Playboy Brings Back Nudes
Hugh Hefner's son Cooper says, "Not so fast," promises to return Playboy to its sexually liberating roots.
A year after Hugh Hefner's legendary men's magazine made waves by dropping the nude pictorials that defined its brand for six decades, Playboy revealed today its decision to call off the experiment and return to its roots with a March/April issue bannered, "Naked is normal."
“I’ll be the first to admit the way in which the magazine portrayed nudity was dated, but removing it entirely was a mistake,” read a statement released on social media by Cooper Hefner, who took over as Playboy's chief creative officer in October. “Nudity was never the problem, because nudity isn’t a problem. Today, we’re taking our identity back and rediscovering who we are."
That's quite a backpedal from the October 2015 assessment by then-CEO Scott Flanders, who spearheaded the magazine's non-nude makeover in an effort to reach younger audiences.
“You’re now one click away from every sex act imaginable for free," Flanders told The New York Times, contemplating Playboy's place in an increasingly digital world. "And so it’s just passé at this juncture."
Flanders stepped down as CEO in May after six years at the helm, and just three months after a Wall Street Journal report indicated that the elder Hefner, alongside majority shareholder Rizvi Traverse Management, was exploring a sale. That same report indicated that while the company's media assets remain lucrative — pulling in $38 million in revenue in 2015 — far more valuable is its brand licensing business, accounting for nearly 60 percent of overall revenues. Then-chief creative officer Cory Jones was let go in July.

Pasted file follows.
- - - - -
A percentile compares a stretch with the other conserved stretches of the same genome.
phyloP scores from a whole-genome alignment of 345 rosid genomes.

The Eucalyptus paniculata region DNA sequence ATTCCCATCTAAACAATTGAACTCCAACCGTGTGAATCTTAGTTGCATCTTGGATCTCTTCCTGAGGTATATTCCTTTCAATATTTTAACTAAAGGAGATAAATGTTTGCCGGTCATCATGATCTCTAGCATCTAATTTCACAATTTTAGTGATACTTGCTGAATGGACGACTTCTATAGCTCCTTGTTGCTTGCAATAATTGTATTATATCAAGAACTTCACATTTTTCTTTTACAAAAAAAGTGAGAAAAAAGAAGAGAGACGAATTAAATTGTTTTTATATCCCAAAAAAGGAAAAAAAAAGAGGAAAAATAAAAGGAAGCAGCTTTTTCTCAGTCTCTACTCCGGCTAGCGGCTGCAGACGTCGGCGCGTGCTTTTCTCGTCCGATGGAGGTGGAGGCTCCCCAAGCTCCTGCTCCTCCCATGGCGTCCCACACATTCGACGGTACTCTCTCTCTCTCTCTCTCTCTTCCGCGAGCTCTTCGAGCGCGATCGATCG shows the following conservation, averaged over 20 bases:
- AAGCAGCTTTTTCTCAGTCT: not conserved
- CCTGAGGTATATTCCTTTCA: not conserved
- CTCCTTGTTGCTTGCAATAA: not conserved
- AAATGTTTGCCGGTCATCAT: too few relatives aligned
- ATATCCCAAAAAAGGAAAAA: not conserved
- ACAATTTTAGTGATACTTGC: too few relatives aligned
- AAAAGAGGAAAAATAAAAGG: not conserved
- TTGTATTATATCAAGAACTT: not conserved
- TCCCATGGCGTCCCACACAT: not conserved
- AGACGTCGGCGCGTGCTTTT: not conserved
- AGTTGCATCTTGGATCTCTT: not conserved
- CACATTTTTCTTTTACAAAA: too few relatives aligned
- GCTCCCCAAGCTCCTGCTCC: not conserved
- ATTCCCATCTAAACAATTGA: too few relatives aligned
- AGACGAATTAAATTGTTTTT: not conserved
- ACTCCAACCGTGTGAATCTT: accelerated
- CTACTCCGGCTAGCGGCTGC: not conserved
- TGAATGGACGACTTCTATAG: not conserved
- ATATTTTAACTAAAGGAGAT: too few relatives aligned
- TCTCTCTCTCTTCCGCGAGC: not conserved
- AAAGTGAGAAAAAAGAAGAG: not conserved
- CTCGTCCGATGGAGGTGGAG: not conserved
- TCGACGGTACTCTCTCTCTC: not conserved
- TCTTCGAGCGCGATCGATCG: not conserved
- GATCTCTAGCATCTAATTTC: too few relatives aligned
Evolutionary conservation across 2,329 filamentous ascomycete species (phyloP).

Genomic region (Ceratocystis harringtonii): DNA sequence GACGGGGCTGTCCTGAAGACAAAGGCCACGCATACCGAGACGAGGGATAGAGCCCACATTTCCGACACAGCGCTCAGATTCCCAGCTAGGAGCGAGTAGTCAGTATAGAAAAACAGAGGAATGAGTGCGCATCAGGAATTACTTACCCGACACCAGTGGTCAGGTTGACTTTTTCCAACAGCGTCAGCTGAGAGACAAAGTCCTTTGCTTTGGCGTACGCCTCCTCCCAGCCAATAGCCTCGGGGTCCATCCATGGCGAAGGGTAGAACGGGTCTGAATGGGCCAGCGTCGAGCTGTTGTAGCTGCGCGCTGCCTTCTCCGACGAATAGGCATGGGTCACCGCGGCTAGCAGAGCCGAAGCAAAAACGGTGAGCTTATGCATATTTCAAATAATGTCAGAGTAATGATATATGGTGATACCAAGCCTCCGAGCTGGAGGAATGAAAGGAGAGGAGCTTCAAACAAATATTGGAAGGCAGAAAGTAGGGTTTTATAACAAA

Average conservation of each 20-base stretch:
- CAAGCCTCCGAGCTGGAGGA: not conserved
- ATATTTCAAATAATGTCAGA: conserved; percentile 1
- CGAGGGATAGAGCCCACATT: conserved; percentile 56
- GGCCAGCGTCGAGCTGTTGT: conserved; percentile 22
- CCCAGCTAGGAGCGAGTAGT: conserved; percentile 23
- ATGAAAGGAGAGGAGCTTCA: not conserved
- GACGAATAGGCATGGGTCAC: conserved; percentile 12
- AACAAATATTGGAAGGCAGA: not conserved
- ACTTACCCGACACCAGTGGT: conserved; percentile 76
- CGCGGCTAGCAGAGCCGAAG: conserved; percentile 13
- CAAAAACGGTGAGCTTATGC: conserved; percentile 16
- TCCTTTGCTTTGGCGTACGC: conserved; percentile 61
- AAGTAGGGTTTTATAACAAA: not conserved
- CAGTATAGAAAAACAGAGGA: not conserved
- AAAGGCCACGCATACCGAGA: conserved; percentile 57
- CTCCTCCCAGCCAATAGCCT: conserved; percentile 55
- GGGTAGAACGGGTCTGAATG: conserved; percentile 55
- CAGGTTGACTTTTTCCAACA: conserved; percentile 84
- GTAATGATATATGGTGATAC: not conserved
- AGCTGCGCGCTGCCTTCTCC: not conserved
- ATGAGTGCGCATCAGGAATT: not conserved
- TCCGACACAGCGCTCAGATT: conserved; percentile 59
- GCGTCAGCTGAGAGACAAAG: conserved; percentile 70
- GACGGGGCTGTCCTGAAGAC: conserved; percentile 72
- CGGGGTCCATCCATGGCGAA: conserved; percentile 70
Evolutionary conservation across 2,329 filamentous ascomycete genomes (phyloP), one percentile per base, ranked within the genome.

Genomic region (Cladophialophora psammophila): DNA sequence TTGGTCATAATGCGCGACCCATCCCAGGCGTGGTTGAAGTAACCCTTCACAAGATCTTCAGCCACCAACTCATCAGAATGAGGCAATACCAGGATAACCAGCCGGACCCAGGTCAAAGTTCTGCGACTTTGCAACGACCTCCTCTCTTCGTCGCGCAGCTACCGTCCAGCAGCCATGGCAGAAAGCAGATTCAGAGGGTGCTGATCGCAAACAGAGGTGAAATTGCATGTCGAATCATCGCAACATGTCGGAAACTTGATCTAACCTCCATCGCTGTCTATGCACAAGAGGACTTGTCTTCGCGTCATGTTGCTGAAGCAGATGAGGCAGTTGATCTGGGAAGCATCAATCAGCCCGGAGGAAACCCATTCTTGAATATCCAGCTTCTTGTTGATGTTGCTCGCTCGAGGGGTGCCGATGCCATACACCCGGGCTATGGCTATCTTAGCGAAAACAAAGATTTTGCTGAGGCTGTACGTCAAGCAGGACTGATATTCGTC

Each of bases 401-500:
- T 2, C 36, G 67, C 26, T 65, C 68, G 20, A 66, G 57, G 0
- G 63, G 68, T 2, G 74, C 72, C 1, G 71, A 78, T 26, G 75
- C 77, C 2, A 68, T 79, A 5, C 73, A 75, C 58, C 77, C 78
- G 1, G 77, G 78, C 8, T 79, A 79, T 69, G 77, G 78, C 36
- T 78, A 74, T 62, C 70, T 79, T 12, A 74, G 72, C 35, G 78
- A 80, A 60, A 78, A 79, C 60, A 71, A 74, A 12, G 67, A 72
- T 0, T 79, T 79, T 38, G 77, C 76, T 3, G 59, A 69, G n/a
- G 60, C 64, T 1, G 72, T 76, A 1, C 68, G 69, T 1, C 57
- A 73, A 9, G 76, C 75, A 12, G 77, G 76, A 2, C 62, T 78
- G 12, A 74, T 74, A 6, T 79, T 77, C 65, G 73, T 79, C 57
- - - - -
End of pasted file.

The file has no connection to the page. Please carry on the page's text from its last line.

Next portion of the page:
Early returns indicated that the decision to pull nudity was a prudent one; single-copy sales jumped 28 percent in the first six months of 2016 over the same period the year before, according to data from the Alliance for Audited Media. Unfortunately for Playboy, subscribers account for the overwhelming majority of its circulation, which tumbled 23 percent in the same period, to 816,926. To put those numbers in greater context, Playboy sold 7.2 million copies of its November 1972 edition, and its circulation topped 3 million as recently as 2006.
To Cooper Hefner's credit, the 25-year-old heir says he was averse to the decision to cut nudity from the start.
"I do not agree with the decisions and the direction that the company is currently going in," said Cooper in a candid interview with Business Insider last week, before heavily implying that he was isolated from the company board due to disagreements with Flanders.
"Millennials and Gen-Y didn't view nudity as the issue," Hefner elaborated. "The issue was the way in which nudity and the girls were portrayed."
In a lengthier editor's letter posted on Playboy.com, Hefner details his father's role in America's sexual revolution before seemingly equating the magazine's celebration of nudity to other cultural norms being threatened in the modern climate, like religious tolerance, healthcare rights, and preserving the First Amendment.
The March/April issue, on newsstands now, features cover model Elizabeth Elam, as well as a profile of CNN commentator Van Jones, interviews with Scarlett Johansson and Adam Scott, and an essay by Hefner's fianceé, actress Scarlett Byrne.
Whether or not Cooper Hefner will extend his efforts to pulling the Playboy Mansion off the market remains to be seen.